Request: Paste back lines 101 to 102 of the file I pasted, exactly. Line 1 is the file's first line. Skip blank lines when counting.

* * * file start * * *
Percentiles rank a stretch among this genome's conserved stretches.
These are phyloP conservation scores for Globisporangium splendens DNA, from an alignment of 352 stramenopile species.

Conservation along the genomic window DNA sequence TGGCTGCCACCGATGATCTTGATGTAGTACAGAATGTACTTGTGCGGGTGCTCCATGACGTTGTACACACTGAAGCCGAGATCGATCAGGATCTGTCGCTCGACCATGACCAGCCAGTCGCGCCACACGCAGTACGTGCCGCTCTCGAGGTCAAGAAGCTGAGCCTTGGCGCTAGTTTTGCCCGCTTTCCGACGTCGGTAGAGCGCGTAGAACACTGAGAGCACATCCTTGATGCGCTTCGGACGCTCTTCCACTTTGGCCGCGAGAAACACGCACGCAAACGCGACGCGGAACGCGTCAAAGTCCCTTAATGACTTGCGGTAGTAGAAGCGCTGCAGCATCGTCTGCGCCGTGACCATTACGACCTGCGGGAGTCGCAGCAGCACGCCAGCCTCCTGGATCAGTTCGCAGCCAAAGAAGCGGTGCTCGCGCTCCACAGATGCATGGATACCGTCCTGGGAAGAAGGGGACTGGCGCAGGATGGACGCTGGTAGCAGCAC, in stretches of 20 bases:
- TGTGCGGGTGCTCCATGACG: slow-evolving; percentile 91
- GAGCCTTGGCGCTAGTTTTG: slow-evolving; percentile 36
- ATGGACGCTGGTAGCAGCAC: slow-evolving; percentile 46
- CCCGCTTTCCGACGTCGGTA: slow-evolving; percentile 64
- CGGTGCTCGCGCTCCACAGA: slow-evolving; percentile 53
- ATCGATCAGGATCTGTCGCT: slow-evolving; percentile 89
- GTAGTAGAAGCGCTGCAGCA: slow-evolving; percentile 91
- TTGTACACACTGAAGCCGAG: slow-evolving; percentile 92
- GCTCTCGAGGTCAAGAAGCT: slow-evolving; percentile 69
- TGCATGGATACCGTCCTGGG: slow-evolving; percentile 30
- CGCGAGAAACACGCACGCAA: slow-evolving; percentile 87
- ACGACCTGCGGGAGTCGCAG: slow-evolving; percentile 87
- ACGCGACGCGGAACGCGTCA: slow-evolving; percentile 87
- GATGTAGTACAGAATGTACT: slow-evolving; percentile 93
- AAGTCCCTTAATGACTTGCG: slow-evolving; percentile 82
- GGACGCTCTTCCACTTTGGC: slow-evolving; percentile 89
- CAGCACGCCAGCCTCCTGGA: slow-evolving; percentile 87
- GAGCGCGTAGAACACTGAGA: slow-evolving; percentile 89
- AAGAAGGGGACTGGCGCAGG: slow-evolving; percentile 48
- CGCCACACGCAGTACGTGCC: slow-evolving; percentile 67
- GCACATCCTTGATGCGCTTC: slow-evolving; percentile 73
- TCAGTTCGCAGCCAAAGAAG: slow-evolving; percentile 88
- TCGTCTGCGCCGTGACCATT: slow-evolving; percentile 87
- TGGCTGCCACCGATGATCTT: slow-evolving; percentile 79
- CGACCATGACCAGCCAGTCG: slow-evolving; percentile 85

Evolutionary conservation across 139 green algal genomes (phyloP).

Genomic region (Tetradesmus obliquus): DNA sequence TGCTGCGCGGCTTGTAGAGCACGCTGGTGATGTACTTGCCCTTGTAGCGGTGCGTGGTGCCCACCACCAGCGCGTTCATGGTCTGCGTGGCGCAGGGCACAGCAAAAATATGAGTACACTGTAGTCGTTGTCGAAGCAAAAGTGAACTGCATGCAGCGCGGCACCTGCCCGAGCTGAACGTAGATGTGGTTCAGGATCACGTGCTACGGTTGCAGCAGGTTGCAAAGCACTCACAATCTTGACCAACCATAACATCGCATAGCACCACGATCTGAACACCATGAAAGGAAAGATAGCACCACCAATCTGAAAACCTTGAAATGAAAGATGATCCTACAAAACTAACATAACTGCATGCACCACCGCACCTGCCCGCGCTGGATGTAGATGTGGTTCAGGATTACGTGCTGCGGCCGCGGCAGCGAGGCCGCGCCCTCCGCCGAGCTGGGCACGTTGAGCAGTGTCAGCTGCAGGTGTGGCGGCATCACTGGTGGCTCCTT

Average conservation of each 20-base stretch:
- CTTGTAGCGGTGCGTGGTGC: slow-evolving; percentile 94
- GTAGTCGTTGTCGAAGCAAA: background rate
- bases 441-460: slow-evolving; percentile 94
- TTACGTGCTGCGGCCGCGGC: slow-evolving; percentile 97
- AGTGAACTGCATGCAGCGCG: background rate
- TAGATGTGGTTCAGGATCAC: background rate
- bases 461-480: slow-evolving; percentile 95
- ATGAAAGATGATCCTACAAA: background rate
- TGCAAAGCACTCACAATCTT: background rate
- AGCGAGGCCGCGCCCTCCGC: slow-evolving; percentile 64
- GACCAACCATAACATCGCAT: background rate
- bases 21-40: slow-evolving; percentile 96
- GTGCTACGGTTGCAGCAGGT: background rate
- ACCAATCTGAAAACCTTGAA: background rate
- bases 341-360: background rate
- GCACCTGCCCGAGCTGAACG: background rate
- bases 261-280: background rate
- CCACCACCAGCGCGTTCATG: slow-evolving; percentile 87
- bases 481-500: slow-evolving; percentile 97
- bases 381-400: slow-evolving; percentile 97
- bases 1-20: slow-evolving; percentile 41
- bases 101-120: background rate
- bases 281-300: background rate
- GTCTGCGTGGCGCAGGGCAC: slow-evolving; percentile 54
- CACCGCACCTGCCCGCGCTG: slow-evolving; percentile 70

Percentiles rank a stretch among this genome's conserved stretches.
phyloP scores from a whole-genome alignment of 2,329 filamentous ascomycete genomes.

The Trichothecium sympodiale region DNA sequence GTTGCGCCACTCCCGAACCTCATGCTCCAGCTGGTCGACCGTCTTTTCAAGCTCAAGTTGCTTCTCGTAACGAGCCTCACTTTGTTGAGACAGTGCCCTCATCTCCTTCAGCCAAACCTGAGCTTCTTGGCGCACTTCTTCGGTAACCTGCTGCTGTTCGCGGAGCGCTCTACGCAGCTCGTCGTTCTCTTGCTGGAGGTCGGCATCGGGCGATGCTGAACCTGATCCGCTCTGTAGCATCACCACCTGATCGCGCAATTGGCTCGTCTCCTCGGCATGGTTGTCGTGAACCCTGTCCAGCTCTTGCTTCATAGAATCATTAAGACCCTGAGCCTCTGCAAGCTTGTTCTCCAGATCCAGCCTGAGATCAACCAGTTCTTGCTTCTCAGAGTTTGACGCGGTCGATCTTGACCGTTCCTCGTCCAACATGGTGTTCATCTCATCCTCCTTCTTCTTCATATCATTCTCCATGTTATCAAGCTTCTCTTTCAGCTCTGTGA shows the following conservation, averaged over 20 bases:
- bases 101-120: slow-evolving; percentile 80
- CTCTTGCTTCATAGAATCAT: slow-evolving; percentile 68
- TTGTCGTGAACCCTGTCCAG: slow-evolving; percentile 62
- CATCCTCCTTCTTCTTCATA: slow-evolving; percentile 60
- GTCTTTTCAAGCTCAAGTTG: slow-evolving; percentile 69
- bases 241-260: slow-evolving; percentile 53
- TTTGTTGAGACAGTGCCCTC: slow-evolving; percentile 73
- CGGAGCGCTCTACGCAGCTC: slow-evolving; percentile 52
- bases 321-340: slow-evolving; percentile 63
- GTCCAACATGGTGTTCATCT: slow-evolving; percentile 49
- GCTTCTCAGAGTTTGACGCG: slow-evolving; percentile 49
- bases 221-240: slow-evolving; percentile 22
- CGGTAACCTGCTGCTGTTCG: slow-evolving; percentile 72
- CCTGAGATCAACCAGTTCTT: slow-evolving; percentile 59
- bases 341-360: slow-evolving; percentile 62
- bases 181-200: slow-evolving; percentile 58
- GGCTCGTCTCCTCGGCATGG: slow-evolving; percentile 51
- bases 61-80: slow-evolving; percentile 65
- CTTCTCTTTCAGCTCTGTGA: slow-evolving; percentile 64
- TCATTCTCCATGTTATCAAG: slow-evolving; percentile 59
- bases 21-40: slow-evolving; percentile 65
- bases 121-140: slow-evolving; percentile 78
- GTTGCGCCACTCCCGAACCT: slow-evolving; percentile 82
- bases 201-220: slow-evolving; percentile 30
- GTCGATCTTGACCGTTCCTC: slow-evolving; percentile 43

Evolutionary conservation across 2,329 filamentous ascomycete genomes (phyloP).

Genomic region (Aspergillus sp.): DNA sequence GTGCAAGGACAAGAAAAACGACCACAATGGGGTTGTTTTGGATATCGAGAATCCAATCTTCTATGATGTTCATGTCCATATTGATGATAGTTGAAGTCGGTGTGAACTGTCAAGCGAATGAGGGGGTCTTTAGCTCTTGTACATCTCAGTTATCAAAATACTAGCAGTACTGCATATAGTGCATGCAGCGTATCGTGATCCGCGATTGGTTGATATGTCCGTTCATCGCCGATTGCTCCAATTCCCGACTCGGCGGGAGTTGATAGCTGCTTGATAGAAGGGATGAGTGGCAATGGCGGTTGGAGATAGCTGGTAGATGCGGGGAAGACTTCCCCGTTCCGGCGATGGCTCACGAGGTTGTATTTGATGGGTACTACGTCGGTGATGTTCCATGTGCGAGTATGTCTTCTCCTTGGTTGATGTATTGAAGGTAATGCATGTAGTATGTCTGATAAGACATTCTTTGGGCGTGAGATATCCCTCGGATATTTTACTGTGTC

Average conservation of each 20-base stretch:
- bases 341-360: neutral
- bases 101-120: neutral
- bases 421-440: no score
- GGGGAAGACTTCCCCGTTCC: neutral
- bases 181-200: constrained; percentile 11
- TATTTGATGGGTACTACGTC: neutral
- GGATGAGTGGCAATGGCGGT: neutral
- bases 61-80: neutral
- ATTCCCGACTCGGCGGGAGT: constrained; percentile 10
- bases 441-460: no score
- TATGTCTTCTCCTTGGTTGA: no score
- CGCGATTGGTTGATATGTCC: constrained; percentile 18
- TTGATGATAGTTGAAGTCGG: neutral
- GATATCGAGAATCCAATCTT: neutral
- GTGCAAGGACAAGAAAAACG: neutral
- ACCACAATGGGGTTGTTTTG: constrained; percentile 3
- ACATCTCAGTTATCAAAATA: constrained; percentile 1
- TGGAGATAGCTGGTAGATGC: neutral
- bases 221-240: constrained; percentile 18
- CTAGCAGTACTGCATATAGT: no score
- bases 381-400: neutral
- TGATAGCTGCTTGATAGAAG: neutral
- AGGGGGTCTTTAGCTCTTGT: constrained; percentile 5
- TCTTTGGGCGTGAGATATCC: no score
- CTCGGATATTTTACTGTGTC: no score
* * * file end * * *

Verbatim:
- GATATCGAGAATCCAATCTT: neutral
- GTGCAAGGACAAGAAAAACG: neutral